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When the Tibial Nerve Becomes Compressed Within the Tarsal Tunnel

The tarsal tunnel is a narrow passageway in the ankle through which tendons, muscles, arteries and the tibial nerve travel. Any inflammation, growth, or other abnormality can cause this already narrow space to constrict further, causing the tibial nerve to become compressed. This compression may be caused by ganglion cysts or other masses within or outside the tarsal tunnel, diabetes, flat feet, injuries, or other sources of inflammation. Tarsal tunnel syndrome creates various types of symptoms including burning or shooting pains, numbness, electric shock and pins-and-needles sensations along the nerve’s path. Tarsal tunnel syndrome left untreated, may cause permanent nerve damage. That is why it is important to seek treatment immediately from a chiropodist if you experience any of the symptoms mentioned here.


 

Tarsal tunnel syndrome can cause pain and progress over time. If you are experiencing any symptoms of tarsal tunnel syndrome, please consult with one of the chiropodists from Complete Family Footcare & Therapy. Our clinicians will assess your condition and provide you with quality foot and ankle treatment. 

What Is Tarsal Tunnel Syndrome?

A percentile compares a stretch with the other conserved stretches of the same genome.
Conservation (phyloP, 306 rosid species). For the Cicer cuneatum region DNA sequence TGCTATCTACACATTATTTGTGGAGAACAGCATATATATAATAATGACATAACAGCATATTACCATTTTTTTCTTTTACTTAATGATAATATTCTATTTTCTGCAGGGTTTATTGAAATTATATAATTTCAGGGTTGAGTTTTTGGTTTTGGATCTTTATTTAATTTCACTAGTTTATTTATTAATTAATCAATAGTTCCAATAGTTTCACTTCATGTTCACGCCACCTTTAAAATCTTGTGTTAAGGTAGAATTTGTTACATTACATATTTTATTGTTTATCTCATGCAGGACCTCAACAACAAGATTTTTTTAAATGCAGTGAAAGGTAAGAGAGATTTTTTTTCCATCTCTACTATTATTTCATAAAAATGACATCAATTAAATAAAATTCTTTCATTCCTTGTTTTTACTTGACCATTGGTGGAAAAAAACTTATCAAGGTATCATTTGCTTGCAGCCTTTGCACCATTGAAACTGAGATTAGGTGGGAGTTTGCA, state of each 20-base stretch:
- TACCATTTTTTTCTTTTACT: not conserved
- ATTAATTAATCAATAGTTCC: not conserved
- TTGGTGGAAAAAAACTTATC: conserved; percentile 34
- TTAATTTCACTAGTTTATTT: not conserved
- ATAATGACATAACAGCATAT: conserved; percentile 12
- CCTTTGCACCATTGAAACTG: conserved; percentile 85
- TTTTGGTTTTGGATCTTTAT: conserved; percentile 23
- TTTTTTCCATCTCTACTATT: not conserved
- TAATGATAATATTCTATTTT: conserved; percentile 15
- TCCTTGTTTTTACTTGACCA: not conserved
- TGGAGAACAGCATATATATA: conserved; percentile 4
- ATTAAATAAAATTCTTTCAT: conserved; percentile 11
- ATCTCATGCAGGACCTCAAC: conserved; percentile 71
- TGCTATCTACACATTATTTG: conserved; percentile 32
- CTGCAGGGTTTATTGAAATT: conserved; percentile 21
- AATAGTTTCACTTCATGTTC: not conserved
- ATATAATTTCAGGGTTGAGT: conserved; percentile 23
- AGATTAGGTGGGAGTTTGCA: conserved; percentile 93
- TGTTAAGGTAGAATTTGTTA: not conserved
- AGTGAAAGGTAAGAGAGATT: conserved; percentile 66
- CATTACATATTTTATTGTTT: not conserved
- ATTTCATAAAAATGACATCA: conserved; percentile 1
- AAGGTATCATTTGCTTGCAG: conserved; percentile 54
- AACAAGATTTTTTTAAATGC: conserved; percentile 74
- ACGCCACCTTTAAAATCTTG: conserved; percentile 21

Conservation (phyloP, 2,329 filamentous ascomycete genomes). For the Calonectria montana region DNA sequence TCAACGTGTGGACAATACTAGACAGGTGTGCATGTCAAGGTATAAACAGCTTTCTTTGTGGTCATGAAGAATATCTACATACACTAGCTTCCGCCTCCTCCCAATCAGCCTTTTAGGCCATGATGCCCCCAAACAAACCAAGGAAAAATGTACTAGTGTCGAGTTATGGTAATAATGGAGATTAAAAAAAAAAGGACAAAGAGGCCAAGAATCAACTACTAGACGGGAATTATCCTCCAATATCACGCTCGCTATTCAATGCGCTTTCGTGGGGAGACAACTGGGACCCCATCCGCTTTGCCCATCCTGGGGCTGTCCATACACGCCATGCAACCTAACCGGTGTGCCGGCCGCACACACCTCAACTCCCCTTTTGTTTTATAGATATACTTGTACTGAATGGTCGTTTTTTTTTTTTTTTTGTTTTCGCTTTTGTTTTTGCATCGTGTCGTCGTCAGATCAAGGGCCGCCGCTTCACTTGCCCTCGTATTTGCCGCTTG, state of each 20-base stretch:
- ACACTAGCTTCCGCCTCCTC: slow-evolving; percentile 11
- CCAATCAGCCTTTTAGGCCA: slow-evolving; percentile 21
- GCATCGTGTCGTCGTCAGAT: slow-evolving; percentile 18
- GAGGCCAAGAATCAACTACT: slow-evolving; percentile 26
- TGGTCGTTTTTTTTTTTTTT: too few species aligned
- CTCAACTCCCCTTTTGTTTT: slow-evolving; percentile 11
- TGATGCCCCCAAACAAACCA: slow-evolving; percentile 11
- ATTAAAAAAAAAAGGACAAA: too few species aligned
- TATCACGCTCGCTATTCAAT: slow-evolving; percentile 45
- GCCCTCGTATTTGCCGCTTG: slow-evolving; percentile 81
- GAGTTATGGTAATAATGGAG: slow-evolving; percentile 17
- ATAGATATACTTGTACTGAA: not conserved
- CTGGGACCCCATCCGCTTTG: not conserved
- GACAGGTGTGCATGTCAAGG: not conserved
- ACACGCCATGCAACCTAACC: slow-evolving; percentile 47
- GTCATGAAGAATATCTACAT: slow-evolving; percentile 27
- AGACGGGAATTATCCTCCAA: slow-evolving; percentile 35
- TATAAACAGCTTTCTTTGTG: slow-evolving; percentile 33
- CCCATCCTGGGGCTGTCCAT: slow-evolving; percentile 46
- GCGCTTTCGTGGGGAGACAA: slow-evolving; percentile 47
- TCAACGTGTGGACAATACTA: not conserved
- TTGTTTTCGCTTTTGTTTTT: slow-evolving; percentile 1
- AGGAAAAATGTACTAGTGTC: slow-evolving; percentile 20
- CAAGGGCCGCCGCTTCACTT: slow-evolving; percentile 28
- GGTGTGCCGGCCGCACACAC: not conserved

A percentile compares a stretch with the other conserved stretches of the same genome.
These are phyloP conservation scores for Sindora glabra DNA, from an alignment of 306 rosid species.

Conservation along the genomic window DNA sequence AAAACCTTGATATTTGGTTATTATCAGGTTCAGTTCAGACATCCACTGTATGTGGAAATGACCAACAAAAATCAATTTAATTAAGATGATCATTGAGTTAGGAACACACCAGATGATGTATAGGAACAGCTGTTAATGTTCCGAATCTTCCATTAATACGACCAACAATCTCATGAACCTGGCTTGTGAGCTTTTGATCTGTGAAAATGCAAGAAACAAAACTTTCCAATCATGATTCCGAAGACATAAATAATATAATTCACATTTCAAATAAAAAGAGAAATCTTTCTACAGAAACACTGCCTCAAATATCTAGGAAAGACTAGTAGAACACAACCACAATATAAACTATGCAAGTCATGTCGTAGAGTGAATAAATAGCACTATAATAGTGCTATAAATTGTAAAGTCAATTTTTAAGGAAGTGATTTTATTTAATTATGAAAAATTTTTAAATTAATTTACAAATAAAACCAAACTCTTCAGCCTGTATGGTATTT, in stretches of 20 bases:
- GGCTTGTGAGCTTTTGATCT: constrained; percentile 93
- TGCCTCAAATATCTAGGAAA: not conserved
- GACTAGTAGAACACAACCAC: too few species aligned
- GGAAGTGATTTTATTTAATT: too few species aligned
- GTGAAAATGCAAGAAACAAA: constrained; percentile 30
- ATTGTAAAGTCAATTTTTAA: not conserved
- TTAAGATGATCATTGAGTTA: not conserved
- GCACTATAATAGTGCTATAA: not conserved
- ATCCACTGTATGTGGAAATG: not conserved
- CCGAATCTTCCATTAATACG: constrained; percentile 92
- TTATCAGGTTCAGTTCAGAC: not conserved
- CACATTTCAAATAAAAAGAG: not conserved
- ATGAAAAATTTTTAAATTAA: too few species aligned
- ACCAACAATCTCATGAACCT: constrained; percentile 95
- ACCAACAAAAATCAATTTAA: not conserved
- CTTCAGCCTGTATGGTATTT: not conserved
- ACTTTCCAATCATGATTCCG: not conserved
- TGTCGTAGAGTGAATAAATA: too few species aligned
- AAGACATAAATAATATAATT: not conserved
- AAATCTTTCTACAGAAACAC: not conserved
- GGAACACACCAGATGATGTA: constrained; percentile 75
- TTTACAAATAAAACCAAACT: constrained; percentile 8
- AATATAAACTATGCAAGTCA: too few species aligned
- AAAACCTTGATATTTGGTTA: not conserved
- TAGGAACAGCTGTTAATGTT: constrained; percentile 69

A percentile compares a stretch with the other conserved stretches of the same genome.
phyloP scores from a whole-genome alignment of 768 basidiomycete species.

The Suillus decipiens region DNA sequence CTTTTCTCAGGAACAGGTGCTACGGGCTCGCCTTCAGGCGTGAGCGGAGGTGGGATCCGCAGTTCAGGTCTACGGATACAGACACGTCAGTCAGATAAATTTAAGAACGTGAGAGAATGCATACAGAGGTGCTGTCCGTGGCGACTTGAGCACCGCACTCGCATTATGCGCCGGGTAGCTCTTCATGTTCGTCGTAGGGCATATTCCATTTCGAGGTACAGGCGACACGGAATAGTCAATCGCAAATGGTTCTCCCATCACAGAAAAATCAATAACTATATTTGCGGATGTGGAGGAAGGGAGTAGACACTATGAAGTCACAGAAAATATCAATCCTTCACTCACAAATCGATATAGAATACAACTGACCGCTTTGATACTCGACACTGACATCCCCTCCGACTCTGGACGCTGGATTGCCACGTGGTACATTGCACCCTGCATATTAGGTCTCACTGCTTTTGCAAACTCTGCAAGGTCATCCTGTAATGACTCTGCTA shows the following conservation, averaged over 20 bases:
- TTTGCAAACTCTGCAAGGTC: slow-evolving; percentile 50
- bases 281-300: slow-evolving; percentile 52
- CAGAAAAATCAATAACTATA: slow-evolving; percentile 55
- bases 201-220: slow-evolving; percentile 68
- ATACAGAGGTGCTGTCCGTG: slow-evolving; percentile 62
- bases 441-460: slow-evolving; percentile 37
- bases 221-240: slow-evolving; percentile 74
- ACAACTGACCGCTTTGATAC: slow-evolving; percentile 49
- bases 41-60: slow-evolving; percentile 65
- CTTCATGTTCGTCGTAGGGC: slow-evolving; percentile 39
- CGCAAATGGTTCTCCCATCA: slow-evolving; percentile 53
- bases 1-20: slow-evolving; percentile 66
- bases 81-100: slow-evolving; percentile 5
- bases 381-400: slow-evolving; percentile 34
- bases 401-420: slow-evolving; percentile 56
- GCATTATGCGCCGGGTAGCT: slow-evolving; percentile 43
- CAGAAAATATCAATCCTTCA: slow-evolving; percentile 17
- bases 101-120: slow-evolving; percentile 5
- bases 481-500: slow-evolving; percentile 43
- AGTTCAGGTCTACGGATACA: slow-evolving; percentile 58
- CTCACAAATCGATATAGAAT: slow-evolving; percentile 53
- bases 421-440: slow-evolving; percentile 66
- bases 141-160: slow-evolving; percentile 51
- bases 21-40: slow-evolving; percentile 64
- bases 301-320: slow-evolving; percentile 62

Tarsal tunnel syndrome is a condition in which the posterior tibial nerve, which is located within a structure called the tarsal tunnel on the inside of the ankle, is squeezed. Compression of the posterior tibial nerve can be caused by injuries, such as ankle sprains, systemic diseases like diabetes or arthritis, strain on the tarsal tunnel due to flat feet, or an enlarged structure like a cyst squeezing the nerve. 

Symptoms

Symptoms of tarsal tunnel syndrome can appear suddenly and are generally worsened by physical activity. 

Common symptoms include: 

  • Tingling, burning, or electrical shock sensation on the inside of the ankle or bottom of the foot

  • Numbness

  • Shooting pain 

Diagnosis

Tarsal tunnel syndrome is diagnosed through physical examination. If initial treatment is ineffective, imaging or nerve studies may also be necessary. 

Treatment

Nonsurgical treatments for tarsal tunnel syndrome include resting and icing the foot, bracing or immobilizing the foot, wearing an orthotic device, modifying your footwear, and taking medications to relieve pain. Surgery may be needed if nonsurgical treatments are ineffective.  

If you have any questions, please feel free to contact our offices located in . We offer the newest diagnostic and treatment technologies for all your foot care needs.

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